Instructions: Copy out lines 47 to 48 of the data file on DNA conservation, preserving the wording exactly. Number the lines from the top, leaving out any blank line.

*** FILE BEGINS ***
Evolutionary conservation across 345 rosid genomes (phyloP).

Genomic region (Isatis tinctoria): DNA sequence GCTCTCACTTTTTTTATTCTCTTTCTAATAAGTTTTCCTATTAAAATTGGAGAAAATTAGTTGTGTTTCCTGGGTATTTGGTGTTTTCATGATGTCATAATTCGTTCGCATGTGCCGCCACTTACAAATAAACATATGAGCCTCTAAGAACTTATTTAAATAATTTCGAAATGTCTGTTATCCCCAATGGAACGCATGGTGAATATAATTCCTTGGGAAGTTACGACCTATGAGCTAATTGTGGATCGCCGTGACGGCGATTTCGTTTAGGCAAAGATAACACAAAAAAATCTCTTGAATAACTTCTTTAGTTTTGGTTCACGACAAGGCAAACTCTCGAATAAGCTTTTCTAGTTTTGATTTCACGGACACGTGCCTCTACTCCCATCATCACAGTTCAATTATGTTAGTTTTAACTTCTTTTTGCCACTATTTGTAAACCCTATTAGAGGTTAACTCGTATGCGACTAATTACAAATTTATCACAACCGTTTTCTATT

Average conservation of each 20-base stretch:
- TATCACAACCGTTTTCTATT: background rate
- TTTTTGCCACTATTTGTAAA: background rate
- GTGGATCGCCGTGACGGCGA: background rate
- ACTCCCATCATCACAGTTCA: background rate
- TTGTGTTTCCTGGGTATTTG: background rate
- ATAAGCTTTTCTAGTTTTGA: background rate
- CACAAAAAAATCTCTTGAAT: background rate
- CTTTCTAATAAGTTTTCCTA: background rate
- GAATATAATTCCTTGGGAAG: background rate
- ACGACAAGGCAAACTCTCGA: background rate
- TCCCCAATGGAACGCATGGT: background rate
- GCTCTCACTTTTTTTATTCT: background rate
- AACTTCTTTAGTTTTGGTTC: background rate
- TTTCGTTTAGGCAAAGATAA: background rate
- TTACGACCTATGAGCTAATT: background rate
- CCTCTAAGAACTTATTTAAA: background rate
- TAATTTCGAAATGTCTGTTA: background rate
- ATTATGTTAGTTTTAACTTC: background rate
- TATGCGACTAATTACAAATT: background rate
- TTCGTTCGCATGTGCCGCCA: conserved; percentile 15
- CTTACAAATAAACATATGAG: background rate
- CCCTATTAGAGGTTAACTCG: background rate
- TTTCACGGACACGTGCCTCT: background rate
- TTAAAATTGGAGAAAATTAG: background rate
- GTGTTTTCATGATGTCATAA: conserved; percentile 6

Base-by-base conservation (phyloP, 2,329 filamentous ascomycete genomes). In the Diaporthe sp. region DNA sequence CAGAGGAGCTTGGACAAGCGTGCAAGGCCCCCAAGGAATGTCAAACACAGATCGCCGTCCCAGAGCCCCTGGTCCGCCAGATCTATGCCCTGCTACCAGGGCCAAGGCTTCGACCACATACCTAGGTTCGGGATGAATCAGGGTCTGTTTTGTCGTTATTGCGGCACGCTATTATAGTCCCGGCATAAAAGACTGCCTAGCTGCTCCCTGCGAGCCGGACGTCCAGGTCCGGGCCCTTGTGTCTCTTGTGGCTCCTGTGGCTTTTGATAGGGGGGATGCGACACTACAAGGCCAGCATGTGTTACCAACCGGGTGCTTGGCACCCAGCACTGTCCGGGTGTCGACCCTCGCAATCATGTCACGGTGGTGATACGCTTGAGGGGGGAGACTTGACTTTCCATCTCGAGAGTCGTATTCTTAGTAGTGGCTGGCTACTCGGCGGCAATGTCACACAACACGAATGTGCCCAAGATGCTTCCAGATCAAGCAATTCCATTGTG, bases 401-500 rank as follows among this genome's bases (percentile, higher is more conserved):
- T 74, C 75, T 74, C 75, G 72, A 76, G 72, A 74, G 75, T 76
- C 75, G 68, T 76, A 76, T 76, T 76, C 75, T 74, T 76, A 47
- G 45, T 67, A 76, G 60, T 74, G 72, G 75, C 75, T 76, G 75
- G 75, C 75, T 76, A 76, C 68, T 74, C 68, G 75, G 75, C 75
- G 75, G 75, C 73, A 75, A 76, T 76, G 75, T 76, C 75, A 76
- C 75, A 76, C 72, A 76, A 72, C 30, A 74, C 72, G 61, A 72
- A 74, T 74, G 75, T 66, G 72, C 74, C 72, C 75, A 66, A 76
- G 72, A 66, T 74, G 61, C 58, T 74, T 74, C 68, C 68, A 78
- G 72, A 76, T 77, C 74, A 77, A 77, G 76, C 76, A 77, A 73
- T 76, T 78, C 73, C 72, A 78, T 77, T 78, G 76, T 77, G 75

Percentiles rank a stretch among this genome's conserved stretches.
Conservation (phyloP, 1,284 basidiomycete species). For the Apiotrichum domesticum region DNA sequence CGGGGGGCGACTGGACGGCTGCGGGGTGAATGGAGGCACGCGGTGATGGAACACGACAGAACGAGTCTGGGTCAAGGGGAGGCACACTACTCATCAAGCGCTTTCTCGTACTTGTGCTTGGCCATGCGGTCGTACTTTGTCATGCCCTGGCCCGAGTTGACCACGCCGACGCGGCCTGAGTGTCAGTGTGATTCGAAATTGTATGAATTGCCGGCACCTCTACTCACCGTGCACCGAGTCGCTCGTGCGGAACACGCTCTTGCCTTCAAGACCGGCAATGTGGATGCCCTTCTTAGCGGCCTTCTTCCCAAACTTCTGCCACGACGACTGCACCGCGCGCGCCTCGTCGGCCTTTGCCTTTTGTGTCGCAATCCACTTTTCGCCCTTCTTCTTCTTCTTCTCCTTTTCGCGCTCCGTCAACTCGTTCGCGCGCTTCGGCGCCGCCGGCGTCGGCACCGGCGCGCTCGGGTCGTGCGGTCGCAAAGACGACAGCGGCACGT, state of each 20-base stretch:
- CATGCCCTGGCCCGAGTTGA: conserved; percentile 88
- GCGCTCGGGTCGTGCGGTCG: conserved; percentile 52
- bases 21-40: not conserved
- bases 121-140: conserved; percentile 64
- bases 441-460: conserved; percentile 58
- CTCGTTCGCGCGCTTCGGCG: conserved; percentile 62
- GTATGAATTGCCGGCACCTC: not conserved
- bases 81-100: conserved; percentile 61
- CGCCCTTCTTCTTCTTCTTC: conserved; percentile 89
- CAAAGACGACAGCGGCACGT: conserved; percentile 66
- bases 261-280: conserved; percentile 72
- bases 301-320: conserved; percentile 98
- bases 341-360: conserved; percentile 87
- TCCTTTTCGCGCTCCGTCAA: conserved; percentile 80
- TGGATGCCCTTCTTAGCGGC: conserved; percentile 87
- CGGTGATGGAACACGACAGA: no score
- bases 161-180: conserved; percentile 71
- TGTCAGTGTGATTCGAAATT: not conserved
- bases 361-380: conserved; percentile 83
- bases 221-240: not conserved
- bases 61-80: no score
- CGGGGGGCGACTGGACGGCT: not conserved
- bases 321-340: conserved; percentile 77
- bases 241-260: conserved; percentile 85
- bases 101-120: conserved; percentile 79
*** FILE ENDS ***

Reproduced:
- CTCGTTCGCGCGCTTCGGCG: conserved; percentile 62
- GTATGAATTGCCGGCACCTC: not conserved